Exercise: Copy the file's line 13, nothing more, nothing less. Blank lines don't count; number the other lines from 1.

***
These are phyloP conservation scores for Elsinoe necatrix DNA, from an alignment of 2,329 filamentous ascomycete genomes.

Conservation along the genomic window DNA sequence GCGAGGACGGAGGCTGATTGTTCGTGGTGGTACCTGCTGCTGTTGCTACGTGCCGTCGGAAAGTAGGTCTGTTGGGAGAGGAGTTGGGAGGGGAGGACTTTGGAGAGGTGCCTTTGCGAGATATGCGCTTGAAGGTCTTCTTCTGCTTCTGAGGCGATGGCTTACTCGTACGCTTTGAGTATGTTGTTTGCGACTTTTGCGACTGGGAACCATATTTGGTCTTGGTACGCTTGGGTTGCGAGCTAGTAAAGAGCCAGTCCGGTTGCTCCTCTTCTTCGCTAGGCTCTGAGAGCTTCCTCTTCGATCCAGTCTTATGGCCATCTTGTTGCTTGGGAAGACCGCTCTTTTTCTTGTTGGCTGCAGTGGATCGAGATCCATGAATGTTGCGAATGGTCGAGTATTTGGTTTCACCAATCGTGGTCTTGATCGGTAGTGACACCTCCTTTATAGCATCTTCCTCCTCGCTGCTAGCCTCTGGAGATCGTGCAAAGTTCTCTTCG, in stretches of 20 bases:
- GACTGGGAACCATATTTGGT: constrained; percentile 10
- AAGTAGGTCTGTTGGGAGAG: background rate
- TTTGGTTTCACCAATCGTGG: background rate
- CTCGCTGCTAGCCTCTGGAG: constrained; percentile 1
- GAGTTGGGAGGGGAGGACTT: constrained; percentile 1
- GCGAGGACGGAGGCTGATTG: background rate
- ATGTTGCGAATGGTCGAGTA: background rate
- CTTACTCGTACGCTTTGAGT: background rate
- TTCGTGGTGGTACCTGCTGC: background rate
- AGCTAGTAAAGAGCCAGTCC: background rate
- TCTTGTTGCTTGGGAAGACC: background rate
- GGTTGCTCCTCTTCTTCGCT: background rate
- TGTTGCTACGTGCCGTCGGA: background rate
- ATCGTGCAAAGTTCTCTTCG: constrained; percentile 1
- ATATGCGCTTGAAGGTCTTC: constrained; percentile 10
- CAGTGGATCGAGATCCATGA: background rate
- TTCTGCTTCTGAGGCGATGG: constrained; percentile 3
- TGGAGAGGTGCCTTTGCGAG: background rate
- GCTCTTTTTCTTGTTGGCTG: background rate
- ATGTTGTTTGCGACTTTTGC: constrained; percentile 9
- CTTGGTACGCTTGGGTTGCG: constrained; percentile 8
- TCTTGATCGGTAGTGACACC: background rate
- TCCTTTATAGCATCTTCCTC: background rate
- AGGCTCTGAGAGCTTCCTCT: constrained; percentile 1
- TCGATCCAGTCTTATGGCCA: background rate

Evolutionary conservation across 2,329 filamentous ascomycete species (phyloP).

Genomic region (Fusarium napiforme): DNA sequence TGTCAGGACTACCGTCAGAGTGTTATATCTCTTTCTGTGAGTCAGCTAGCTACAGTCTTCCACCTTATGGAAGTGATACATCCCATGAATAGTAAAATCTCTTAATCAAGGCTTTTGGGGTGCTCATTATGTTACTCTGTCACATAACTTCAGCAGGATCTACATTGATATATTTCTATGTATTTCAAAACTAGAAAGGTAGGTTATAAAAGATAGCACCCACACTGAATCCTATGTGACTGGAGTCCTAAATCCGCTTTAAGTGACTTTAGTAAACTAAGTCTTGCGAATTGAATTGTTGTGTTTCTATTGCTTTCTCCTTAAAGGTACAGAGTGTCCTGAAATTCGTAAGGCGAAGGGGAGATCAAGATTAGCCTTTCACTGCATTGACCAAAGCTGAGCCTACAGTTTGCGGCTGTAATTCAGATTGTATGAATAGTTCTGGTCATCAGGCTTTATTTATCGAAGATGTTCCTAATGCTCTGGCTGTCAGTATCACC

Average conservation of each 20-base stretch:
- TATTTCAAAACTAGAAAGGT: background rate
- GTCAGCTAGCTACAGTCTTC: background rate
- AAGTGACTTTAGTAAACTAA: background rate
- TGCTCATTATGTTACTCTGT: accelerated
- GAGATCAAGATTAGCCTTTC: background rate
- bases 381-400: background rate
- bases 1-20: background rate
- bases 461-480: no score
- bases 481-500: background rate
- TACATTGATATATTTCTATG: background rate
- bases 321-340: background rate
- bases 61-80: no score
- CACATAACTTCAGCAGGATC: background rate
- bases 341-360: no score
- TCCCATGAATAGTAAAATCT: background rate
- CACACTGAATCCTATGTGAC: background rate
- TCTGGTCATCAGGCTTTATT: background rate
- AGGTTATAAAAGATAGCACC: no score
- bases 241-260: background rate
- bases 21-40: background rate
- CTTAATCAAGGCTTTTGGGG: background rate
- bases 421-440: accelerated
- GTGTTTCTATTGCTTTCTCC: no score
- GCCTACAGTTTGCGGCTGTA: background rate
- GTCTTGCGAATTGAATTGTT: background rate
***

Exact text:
- TCTTGTTGCTTGGGAAGACC: background rate